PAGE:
All the usual disty have them, DK, Mouser, etc. Space the resistors about 1 cm off the board just in case!

There is a safety issue especially on 240V mains.

Kind Regards,

Jon


Stephen Bell
 

I had the same problem in my 7854 (S/No. B042065) but worse. One of the Sprague 330uF capacitors had dried up so much that the capacitance had reduced to 0.5uF and the ESR had increased to 15kohm. The Sprague capacitors used by Tek were inadequate for the circuit ripple current: I measured 1.3ARMS ripple current whereas the Sprague capacitor would probably have only been good for half that current.

In the manuals I have the BOM lists a Panasonic part number for these capacitors rather than the Sprague capacitors that were fitted to my 7854. I presume the inadequacy in the Sprague capacitors was recognised early on and the part was upgraded for latter production although there is no mention in the BOM of an earlier versions using the Sprague part numbers. It would be interesting to know at what point the capacitors were upgraded and whether the same problem affects the 7104 which uses essentially the same power supply as the 7854.


Tom Lee
 

As others have said, that's the textbook reactance behavior of capacitors, so that's not the key feature.

The characteristic that distinguishes safety-rated X and Y capacitors from ordinary caps isn't the reactance behavior, it's the way that they are designed to fail. This is an important consideration if the cap is connected to the line. An X cap is supposed to fail shorted, and a Y cap is supposed to fail open. Depending on whether the cap is connected between hot and neutral, or between hot and ground, one or the other behavior is better for safety.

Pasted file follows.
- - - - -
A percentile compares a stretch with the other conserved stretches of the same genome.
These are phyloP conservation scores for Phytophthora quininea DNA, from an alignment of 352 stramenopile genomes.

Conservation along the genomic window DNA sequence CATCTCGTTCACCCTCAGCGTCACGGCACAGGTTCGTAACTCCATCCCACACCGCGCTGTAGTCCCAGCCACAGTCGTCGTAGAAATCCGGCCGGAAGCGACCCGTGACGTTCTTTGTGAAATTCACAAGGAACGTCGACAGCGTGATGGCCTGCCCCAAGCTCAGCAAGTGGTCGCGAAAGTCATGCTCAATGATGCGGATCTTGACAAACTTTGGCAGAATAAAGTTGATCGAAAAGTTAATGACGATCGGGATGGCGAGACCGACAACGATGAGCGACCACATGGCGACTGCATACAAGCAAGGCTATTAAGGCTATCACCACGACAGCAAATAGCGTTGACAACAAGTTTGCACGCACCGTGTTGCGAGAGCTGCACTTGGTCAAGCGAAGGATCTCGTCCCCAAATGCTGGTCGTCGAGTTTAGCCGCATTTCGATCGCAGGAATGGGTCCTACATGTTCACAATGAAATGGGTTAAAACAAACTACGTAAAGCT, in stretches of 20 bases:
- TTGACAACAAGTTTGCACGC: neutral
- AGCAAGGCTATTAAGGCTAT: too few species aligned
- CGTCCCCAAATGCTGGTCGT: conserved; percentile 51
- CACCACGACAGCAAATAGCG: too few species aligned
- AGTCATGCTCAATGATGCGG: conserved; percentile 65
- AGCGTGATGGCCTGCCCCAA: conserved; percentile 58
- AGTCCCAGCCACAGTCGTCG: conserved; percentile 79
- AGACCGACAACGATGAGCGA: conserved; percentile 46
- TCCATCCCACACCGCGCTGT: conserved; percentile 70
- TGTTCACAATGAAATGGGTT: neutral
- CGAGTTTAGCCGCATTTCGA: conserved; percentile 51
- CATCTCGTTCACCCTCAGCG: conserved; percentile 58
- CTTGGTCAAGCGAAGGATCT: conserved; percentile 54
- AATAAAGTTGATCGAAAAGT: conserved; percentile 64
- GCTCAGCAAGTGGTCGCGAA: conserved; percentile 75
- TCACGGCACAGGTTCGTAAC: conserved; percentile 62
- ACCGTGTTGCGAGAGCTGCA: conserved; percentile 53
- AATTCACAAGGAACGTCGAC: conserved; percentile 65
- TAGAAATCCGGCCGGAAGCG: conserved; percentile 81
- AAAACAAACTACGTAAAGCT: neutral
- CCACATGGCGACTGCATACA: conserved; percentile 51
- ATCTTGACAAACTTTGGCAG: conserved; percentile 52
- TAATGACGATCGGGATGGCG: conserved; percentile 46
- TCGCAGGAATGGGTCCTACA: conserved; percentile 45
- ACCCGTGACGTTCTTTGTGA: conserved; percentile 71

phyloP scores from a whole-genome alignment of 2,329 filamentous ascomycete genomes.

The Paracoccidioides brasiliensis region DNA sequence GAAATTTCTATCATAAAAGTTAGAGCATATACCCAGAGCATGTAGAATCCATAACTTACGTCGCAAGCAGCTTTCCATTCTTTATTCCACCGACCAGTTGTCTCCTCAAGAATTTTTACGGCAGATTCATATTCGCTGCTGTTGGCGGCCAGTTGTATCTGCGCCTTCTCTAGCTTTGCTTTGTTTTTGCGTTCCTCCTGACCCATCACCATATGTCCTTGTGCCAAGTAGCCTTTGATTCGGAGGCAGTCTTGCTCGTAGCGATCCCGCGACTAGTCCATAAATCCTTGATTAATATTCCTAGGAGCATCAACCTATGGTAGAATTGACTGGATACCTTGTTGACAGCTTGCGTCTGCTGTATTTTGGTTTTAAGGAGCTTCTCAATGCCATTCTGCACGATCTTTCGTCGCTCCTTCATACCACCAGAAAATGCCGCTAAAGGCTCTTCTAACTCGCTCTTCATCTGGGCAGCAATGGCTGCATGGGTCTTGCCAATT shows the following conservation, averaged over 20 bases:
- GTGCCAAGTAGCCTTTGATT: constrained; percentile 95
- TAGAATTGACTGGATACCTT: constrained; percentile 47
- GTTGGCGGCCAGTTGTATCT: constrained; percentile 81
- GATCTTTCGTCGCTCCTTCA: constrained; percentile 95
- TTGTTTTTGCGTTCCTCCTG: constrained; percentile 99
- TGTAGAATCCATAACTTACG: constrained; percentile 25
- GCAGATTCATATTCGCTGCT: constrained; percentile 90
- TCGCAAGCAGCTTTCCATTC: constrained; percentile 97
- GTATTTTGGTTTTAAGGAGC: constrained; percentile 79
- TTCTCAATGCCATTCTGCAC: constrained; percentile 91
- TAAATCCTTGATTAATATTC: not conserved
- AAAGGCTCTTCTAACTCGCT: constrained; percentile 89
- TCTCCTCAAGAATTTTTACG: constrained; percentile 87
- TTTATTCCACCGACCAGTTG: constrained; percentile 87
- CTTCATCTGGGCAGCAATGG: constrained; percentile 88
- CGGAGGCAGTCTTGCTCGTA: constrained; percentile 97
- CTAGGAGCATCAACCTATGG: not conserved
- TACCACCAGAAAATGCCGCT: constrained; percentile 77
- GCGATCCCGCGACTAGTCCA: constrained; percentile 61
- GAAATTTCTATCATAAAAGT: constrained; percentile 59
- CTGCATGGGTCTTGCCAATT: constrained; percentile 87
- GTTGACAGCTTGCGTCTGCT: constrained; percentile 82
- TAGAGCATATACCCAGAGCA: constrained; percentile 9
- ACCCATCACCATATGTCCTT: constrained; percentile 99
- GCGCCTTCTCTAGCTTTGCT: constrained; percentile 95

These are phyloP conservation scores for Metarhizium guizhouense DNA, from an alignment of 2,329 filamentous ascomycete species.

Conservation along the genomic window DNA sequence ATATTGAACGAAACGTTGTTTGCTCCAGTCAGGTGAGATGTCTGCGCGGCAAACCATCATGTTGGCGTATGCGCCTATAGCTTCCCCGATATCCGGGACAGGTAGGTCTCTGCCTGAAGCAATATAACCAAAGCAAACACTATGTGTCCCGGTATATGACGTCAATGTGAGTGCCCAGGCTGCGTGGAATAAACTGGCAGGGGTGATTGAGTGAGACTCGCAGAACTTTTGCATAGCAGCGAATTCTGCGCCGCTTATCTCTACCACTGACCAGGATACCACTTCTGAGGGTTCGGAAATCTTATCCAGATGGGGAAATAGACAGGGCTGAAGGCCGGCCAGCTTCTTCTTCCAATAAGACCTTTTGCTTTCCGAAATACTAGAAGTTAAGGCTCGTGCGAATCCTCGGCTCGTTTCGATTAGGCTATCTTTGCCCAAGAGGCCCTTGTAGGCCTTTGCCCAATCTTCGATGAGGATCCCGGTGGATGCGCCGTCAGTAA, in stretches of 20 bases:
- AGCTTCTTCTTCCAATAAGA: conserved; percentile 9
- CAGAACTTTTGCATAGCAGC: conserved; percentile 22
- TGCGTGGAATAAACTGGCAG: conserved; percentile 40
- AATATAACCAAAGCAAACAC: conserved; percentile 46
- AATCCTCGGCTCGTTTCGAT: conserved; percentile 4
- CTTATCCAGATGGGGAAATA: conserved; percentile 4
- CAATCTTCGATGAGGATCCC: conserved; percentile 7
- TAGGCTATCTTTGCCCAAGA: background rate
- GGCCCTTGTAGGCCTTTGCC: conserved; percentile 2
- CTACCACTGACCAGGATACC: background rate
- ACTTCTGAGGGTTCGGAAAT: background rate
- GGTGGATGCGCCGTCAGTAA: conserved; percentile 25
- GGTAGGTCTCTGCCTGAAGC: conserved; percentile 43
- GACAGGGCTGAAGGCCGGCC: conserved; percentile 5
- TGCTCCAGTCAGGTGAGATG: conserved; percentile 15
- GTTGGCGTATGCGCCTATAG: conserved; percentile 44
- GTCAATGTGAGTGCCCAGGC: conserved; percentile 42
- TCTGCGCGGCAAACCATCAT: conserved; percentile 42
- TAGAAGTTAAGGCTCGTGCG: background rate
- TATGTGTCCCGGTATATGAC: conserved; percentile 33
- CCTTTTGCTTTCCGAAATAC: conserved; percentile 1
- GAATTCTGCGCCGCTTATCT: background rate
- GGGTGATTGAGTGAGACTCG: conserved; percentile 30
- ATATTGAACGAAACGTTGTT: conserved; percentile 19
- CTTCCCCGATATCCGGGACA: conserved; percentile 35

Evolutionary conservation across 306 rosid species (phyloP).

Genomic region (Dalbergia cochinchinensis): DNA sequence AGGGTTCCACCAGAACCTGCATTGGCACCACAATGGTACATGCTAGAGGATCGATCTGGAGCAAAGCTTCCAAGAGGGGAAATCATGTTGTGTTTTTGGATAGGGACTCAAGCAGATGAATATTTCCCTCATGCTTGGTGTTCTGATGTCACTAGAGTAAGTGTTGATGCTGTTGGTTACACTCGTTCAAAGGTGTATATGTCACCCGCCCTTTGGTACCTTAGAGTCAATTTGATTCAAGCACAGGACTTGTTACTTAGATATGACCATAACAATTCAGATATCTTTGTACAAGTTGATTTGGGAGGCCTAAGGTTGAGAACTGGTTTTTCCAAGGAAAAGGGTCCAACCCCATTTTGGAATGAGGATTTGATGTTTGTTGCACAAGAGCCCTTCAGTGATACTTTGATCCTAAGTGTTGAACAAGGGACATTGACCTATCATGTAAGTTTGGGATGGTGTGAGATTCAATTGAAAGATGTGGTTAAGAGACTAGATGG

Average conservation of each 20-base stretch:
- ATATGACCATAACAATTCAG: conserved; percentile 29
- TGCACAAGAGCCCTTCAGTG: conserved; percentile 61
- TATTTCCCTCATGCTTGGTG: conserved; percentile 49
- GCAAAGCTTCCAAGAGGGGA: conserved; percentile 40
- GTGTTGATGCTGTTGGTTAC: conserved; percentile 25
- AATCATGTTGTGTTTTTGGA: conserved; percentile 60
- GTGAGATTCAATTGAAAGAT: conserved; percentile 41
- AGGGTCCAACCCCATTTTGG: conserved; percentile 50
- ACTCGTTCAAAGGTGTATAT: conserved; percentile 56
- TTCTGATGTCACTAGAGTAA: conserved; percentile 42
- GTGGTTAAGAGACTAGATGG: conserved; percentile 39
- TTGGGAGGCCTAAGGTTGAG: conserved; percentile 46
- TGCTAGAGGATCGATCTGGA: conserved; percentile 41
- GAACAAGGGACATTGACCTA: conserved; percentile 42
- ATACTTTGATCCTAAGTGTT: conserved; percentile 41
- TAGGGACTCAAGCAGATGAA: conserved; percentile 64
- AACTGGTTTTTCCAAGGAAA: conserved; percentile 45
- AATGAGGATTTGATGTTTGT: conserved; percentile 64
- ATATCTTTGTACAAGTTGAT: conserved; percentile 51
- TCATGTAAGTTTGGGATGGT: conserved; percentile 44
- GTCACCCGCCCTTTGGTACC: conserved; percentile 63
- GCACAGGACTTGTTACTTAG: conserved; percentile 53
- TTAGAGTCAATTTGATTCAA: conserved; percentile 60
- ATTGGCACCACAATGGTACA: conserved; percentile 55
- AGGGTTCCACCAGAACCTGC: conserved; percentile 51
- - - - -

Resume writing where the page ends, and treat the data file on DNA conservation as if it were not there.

Tom

Sent from an iThing, so please forgive the typos and brevity

On Apr 11, 2021, at 7:39, "Dave Daniel" <kc0wjn@gmail.com> wrote:

I would use an exact (or very close) replacement. So-called "RIFA" caps have a specific reactance curve designed for that particular use; they are designed to be open-circuit at mains frequencies and nearly a short-circuit at high frequencies, with the reactance decreasing as the frequency increases. Their purpose is to provide some degree of filtering by shorting out higher frequencies, i.e., noise.

DaveD


On 4/10/2021 9:34 PM, Martin Hodge wrote: